The centurion had the final word. Grain ships of this kind were part of a fleet that was under the control of the Roman government even though private individuals owned the ships. [Note: Bruce, Commentary on . . ., p. 507.] The pilot (captain) and the owner (rather than captain) carried more influence with the centurion than Paul did. Fair Havens was suitable for wintering but not as desirable as Phoenix (modern Phineka, or possible Lutro [Note: Robertson, 3:462-63.] ), which stood about 45 miles farther to the west along the Cretan coastline.

It is doubtful that Paul had the time or opportunity to plant a church on Crete during this visit. He or others may have planted the church there at another time. He probably visited Crete with Titus after his release from Rome (Titus 1:5).

Verses 13-15

"Euroquilo" means northeastern. The wind changed from a mild southerly breeze to a violent northeasterly gale. This wind drove Paul’s ship southwest away from Crete and the harbor at Phoenix.

"Ancient ships could not tack or face heavy seas . . ." [Note: Marshall, The Acts . . ., p. 408.]

Verses 16-17

The small island of Clauda (modern Gavdos or Gozzo) lay south of Crete about 23 miles. There appears to have been no adequate harbor there. However this island did provide enough temporary shelter for the sailors to haul the trailing rowboat (dinghy) on board. Another safety measure was to feed ropes over the bow and hold them up against the ship’s hull from each side. Drawn up tight under the ship these ropes helped to reinforce the internal braces of the hull.

The "shallows of Syrtis" probably refers to the dreaded quicksand and shoals off the African coast west of Cyrene (modern Libya) toward which the ship headed. [Note: See Pliny, Natural History, 5:26; and Josephus, The Jewish . . ., 2:16:4.] The Greek word translated "sea anchors" simply means equipment and can refer to any gear, perhaps some of the sails and rigging here (cf. Acts 27:40). Compasses did not exist at this time. Sailors plotted their courses by the stars and by using points of reference on land.

Verses 18-20

Evidently the ship was taking on so much water that the captain decided to jettison the wheat on board as well as other cargo and all but the most essential tackle (cf. Jonah 1:5). He kept some wheat on board probably for ballast as well as for food (Acts 27:38).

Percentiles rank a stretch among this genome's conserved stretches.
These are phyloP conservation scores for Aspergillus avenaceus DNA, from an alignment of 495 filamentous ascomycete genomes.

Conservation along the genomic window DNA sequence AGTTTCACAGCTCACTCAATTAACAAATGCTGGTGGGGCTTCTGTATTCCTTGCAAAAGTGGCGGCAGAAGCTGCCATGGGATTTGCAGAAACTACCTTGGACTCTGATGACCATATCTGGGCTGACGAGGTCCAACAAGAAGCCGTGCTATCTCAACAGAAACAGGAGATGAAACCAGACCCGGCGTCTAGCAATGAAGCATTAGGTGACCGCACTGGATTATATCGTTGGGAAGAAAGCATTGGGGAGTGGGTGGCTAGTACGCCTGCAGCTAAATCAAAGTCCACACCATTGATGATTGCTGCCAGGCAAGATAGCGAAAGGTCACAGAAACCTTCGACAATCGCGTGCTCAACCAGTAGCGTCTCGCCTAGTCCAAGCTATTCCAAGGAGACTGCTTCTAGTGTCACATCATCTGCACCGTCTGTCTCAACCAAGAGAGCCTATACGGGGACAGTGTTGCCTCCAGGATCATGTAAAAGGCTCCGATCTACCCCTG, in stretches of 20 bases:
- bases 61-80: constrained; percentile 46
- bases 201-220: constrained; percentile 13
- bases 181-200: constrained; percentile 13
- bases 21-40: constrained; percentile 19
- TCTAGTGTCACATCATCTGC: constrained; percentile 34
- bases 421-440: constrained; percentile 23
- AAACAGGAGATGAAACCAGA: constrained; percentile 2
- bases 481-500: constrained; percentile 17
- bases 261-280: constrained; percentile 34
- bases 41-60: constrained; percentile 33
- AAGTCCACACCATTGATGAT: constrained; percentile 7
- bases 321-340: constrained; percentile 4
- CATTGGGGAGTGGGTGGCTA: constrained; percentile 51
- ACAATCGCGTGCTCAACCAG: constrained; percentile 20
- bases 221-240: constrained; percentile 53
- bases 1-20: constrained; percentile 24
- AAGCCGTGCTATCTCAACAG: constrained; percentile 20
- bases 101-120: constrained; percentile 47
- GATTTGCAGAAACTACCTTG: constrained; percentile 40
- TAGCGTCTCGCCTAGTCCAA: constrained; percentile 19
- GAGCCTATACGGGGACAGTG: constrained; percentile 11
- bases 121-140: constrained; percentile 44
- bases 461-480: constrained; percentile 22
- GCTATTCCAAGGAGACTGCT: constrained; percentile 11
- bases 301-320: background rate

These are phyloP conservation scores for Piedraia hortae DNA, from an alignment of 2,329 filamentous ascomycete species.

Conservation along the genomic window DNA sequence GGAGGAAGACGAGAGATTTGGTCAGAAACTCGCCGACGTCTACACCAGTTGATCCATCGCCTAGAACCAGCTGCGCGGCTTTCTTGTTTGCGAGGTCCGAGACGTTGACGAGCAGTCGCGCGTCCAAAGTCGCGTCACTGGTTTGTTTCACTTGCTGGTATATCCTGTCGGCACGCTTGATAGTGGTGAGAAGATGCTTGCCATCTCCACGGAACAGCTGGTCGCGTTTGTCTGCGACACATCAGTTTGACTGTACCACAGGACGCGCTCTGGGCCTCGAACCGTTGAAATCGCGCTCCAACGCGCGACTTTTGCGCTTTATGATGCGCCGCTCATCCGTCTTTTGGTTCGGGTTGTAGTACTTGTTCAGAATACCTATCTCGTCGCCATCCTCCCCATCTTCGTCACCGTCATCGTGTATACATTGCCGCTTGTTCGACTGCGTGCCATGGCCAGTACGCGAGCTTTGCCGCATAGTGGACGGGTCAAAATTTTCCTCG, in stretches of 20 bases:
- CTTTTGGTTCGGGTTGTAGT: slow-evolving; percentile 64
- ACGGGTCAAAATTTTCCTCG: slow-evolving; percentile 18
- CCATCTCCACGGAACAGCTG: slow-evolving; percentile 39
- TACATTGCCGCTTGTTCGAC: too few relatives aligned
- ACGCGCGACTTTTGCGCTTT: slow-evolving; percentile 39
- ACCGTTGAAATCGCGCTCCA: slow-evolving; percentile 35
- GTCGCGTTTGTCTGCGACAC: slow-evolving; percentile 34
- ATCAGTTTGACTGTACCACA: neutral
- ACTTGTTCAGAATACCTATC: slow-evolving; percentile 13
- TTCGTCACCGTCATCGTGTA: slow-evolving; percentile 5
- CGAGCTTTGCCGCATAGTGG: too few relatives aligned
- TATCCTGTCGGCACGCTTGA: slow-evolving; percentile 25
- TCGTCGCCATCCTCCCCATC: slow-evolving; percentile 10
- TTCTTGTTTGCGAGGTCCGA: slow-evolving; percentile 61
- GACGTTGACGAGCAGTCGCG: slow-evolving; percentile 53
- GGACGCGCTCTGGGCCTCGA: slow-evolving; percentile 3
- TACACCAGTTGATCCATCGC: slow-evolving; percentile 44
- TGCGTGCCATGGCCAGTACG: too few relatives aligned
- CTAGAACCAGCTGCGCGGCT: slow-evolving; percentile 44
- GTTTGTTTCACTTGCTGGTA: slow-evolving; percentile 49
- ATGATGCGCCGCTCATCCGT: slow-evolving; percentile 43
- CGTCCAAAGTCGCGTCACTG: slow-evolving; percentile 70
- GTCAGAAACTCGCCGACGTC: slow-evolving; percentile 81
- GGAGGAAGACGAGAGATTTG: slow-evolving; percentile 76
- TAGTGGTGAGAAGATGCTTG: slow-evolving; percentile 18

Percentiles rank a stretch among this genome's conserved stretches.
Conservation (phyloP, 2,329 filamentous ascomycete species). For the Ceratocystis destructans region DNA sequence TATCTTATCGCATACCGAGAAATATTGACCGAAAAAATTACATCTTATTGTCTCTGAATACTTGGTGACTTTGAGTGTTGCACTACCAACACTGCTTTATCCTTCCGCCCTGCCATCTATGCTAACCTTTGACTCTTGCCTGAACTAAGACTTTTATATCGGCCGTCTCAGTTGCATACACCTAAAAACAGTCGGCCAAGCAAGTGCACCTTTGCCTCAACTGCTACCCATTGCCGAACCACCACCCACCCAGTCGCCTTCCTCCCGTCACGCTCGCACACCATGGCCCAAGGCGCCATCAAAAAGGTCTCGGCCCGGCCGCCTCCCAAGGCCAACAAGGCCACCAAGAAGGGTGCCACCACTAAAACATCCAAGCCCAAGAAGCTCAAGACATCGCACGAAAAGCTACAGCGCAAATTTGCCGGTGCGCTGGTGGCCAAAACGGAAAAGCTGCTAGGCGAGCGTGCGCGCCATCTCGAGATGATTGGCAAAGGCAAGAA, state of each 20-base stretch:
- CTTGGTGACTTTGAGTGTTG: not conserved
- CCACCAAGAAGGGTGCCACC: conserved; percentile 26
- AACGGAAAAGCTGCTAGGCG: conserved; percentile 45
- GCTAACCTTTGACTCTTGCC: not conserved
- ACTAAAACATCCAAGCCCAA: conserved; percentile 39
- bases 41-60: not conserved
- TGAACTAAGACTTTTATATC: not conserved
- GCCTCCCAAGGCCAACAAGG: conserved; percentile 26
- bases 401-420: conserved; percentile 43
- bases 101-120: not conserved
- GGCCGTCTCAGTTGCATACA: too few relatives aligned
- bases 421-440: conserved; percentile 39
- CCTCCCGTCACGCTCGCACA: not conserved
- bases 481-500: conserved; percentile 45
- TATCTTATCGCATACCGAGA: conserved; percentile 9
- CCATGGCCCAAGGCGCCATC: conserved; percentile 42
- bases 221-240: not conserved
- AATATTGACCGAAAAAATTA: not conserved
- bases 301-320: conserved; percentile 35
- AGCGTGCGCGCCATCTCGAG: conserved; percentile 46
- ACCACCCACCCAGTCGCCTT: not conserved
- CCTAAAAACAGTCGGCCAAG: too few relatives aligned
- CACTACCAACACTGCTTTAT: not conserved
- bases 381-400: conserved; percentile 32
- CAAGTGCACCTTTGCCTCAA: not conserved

Verses 21-26

Paul presumably mentioned his former advice at Fair Havens not to gloat, but to encourage his fellow travelers to believe what he was about to tell them. What he had predicted had taken place, and what he was about to predict would also. An angelic visitor now confirmed God’s former assurance to Paul that he would reach Rome (Acts 23:11). He told Paul that all on board would reach land safely.

"This announcement that all will survive is remarkable. . . . This announcement is a key to understanding the rest of the episode, for it determines what must happen, and the acts of sailors, soldiers, and Paul are to be judged in light of it. From this point on, no method of escape is acceptable that doesn’t include all." [Note: Tannehill, 2:332-33.]

Paul encouraged his despairing and perhaps seasick companions twice (Acts 27:22; Acts 27:25). His reference to God’s promise would interest the other passengers in his Lord when God fulfilled this prediction if not before. Faith in God gave Paul great confidence and hope, as it always should. Notice also Paul’s beautiful expression of his total commitment to the Lord: "to whom I belong and whom I serve" (Acts 27:23).

"The prisoner had become the captain, for he is the only man with any courage left." [Note: Barclay, pp. 202-3.]

Verses 27-28

The ancient name of the central part of the Mediterranean Sea was the Adriatic or Hadriatic Sea. People referred to what we now call the Adriatic Sea as the Gulf of Adria or Hadria or as the Ionian Sea. [Note: Bruce, Commentary on . . ., p. 515; Longenecker, p. 561.] The winds and currents had carried Paul’s ship in a northwesterly direction from the south-central Mediterranean. The sailors may have smelled the land, which sailors can do, or they may have heard the waves breaking on shore.

"Took soundings" is literally "hearing the land" in Greek. To determine the depth of the water the sailors tied a weight to a line and threw it overboard. The depth to which it sank indicated the depth of the water. A fathom is 6 feet, so these depths were 120 and 90 feet.

Verses 27-44

The shipwreck 27:27-44

Verse 29

Four stern anchors kept the ship pointing toward the land so when the sun came up the sailors could beach it prow first. Another rendering of the Greek word for "wished" (euchomai, Acts 27:29) is "prayed" (cf. Jonah 1:14). Paul’s company had traveled by sea about 475 miles. [Note: Bock, Acts, p. 739.]